Can ‘Pioneer Democracy’ Save Public Education?

Published November 1, 2006

Review of Reclaiming Public Education by Reclaiming Our Democracy David Mathews (Dayton, OH: Kettering Foundation Press, 2006) 165 pages, softcover, ISBN 0923993169, $9.95 Available through

It’s almost guaranteed that a discussion about democracy and public education will be overflowing with rhetoric about how public schools have transformed millions of people–most steeped in ignorant, Old World ways–into democracy-loving, united Americans.

Thankfully, in Reclaiming Public Education by Reclaiming Our Democracy, former U.S. Secretary of Health, Education, and Welfare David Mathews largely avoids such myths as he examines ways to rejuvenate citizens’ connections to their schools.

Indeed, for most of the book he turns on its head the notion that public education forged people into good democrats. He contends instead that American democracy created public education, and that to save our public schools we must recapture democratic practices of old.

To visit the democracy Mathews believes produced the best public education, one must look to the American pioneers, who gathered in small communities and undertook collective work for the common good:

“After clearing land and putting up cabins, settlers turned to community building, which involved not only the construction of shops and streets, but also the creation of a way of life reflecting their highest values,” Mathews writes. “Schools were among the first institutions people established because they were a means of creating the kind of society they wanted.”

Usurping Power

So, what happened between the pioneer era and today? When did truly community-centered public education morph into the current detached, bureaucratic system Mathews says has severely strained “the ties between the public and the public schools”?

Reclaiming Public Education traces the start of the process to the mid-1800s, when district and state authorities began to take educational control away from individual communities.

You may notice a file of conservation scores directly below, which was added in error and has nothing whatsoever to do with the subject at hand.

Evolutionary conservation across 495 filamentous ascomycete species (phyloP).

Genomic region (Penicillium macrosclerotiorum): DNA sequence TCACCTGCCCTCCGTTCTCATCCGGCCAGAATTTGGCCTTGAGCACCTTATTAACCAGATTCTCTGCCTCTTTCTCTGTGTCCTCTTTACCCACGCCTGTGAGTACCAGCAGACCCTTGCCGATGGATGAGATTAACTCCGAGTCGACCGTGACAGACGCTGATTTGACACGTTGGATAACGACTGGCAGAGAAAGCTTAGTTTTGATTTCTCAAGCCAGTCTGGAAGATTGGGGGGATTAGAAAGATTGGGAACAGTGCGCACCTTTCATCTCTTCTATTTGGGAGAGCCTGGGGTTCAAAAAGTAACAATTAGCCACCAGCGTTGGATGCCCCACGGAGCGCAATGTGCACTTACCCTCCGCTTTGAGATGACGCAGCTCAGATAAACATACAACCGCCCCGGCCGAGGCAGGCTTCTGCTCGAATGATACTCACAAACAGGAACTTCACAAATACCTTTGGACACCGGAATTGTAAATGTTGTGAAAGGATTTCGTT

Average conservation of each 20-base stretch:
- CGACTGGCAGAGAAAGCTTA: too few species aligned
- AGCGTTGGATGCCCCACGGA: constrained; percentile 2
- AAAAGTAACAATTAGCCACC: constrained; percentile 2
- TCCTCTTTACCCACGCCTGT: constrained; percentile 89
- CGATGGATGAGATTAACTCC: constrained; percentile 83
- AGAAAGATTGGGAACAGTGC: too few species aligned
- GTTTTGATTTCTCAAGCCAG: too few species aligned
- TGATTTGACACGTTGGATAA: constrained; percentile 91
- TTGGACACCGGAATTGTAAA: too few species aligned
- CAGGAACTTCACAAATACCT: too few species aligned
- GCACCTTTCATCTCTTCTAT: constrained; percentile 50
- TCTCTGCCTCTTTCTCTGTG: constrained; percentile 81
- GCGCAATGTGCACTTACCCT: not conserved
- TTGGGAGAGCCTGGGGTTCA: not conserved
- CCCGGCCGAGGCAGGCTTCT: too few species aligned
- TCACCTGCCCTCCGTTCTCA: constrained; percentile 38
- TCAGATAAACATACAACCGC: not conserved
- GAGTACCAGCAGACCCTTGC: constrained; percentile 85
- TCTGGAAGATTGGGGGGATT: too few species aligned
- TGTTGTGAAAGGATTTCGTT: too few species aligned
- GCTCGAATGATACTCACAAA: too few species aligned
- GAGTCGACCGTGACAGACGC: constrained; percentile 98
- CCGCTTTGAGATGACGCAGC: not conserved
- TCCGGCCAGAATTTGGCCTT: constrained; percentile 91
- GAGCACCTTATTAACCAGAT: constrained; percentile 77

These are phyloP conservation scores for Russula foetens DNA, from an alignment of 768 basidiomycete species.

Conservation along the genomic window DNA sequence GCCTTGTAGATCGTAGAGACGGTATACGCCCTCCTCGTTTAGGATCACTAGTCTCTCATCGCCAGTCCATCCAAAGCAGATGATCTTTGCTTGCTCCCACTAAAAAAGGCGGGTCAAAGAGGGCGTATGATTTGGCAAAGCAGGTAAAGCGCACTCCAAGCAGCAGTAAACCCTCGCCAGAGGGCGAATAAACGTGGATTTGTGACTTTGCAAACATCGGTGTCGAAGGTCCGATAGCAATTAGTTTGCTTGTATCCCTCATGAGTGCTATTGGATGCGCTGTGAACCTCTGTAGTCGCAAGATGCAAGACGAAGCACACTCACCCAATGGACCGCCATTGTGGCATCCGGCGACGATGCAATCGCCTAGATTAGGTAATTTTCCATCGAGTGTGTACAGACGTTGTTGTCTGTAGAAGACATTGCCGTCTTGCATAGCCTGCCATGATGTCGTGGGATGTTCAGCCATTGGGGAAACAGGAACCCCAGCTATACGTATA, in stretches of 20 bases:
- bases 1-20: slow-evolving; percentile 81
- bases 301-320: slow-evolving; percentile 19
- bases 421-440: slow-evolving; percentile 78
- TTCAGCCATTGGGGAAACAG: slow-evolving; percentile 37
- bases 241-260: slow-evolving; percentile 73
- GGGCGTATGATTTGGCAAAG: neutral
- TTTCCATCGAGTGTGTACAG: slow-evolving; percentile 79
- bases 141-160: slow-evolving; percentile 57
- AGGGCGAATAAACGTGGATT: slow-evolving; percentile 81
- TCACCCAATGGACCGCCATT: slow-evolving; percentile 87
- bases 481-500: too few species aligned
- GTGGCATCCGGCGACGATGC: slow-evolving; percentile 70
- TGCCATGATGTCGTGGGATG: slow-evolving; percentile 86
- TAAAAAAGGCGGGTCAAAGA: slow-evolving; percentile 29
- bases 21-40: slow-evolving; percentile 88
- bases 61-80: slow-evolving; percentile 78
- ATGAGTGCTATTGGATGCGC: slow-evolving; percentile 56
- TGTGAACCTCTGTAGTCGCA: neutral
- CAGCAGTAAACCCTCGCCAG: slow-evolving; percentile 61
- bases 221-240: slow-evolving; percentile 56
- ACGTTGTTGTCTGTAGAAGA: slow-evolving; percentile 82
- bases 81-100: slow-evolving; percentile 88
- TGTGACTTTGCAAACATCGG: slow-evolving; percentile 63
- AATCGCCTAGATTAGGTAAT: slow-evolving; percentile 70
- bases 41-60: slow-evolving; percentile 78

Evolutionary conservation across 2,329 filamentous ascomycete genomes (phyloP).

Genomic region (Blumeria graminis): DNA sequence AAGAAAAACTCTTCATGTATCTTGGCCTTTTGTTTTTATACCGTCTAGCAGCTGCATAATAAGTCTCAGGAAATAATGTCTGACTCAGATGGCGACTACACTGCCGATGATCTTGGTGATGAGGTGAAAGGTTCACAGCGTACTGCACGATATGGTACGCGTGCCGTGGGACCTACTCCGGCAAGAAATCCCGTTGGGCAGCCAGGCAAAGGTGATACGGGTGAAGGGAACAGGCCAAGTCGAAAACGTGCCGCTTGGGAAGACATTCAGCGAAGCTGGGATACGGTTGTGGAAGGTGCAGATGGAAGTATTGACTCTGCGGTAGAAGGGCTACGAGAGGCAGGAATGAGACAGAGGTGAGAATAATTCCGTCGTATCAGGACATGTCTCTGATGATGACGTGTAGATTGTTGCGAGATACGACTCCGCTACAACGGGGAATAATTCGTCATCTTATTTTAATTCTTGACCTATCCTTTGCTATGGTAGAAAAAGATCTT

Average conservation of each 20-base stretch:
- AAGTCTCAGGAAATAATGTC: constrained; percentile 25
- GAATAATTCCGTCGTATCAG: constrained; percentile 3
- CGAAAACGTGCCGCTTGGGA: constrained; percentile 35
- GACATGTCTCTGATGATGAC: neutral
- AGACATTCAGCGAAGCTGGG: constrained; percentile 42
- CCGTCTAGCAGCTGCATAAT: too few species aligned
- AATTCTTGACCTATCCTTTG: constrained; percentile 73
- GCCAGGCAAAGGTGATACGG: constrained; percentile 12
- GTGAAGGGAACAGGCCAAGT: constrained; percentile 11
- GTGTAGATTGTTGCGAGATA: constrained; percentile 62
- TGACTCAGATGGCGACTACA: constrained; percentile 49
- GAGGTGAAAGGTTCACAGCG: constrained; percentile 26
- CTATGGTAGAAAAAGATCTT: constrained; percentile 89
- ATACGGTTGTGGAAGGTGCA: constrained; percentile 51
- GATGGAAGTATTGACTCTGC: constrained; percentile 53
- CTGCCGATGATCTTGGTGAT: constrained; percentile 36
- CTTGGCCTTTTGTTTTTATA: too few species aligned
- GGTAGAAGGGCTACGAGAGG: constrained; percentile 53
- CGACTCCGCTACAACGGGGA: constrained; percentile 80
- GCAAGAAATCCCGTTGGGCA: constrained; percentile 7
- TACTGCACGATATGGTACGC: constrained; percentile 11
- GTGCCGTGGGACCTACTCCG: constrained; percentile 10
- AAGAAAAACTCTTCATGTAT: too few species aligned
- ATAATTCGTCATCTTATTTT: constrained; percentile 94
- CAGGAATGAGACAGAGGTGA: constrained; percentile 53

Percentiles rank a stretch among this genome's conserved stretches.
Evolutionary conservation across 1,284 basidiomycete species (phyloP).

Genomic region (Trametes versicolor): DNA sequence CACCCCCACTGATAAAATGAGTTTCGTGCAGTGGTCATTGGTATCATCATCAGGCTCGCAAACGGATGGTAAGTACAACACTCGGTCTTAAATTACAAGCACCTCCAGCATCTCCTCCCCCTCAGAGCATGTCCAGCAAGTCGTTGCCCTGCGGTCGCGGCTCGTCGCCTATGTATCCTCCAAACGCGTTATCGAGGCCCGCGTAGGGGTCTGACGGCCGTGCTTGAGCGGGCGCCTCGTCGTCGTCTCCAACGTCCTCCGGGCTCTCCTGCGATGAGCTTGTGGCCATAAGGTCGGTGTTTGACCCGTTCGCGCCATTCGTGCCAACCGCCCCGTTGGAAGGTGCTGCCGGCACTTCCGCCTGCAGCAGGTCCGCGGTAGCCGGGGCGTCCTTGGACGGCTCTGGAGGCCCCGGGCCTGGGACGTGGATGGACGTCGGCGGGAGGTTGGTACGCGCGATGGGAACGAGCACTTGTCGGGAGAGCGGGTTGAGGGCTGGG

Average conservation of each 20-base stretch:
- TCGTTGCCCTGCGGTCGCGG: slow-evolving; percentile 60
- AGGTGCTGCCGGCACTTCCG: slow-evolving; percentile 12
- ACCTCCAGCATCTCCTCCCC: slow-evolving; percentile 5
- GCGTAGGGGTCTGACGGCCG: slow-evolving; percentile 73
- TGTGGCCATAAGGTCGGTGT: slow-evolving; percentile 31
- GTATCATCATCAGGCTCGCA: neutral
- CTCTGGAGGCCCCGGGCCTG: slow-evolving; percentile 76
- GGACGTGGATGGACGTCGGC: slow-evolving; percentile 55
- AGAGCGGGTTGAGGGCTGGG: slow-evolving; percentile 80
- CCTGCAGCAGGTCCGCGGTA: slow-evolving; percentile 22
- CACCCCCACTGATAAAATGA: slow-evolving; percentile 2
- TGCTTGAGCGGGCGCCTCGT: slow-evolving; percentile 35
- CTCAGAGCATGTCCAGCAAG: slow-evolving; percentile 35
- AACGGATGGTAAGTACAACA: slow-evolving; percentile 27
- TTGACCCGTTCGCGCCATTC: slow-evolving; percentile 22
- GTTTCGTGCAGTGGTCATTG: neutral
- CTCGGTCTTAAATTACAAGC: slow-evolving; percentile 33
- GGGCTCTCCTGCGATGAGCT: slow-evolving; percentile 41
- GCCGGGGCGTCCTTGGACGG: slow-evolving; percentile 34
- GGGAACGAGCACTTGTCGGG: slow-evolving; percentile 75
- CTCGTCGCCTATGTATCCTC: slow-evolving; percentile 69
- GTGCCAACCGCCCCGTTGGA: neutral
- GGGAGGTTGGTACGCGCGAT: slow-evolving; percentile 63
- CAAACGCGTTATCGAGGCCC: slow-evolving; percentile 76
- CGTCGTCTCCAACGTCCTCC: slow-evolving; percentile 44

The usurpation of authority became particularly acute around 1900, when progressive notions of scientific, “expert” public administration were dominant. Since then, power has become almost completely detached from local communities, with even the federal government setting substantial education policy.

To reestablish true public ownership of education, Mathews proposes a return to democratic control of schooling, much like that practiced on the American frontier. He wants communities, through concerned citizens hashing out collective solutions for common problems, to reassert control over their children’s education.

Transforming the System

Critical to this, Mathews declares, is that “citizens have to choose what they do; they can’t be conscripted into public work.” That makes sense: For people to truly feel they own something, they must willingly buy it.

But how can we transform our huge, bureaucratic system of public education into one run by the voluntary consent of all citizens?

Unfortunately, in answering this crucial question Mathews departs from the realism in much of the book and instead offers idealized notions about communal action:

“The power people truly own is generated when their experiences, insights, and talents are combined with the experiences, insights, and talents of others,” Mathews writes. “This relational power is an innate and renewable resource; citizens regenerate it when they use it to do public work because the work fosters new relationships. This self-reinforcing cycle continues and can expand, picking up energy like a benign hurricane.”

Working Together

Mathews’ optimism notwithstanding, history has shown repeatedly that this sort of snowballing communal action does not occur, whether in the failed New Harmony settlement of the 1820s or the Soviet Union of the twentieth century. People simply never make lasting progress through “public work.”

This does not mean individuals don’t work with one another all the time–they do. Their ultimate goal, however, is not usually to do what’s best for the “community” but for themselves. They constantly utilize each other’s skills, assets, and talents to produce things they couldn’t make on their own.

Thankfully, self-interest also promotes the “common good.” We are all made better off, for instance, by self-interest-driven advancements in agriculture, electronics, and automobiles.

The same could apply to education were it rooted in individual action instead of “public work.”

Missing the Point

This brings us to the central fault in Reclaiming Public Education. While Matthews asserts that collective educational work must be driven by the voluntary actions of individuals, he refuses to take the final leap and acknowledge that letting individuals make their own educational arrangements is the best way to promote true educational ownership.

Matthews overturns many myths, but he cannot resist the unfounded conviction that when it comes to education, public is always preferable to private.

“Only a citizenry that rules itself can restore the public schools to their rightful place as democratic institutions still needed to complete the great work of our revolution,” Mathews writes at the end of the book.

Sadly, he fails to learn the final lesson to which his work so clearly points.

Neal McCluskey ([email protected]) is a policy analyst at the Cato Institute’s Center for Educational Freedom.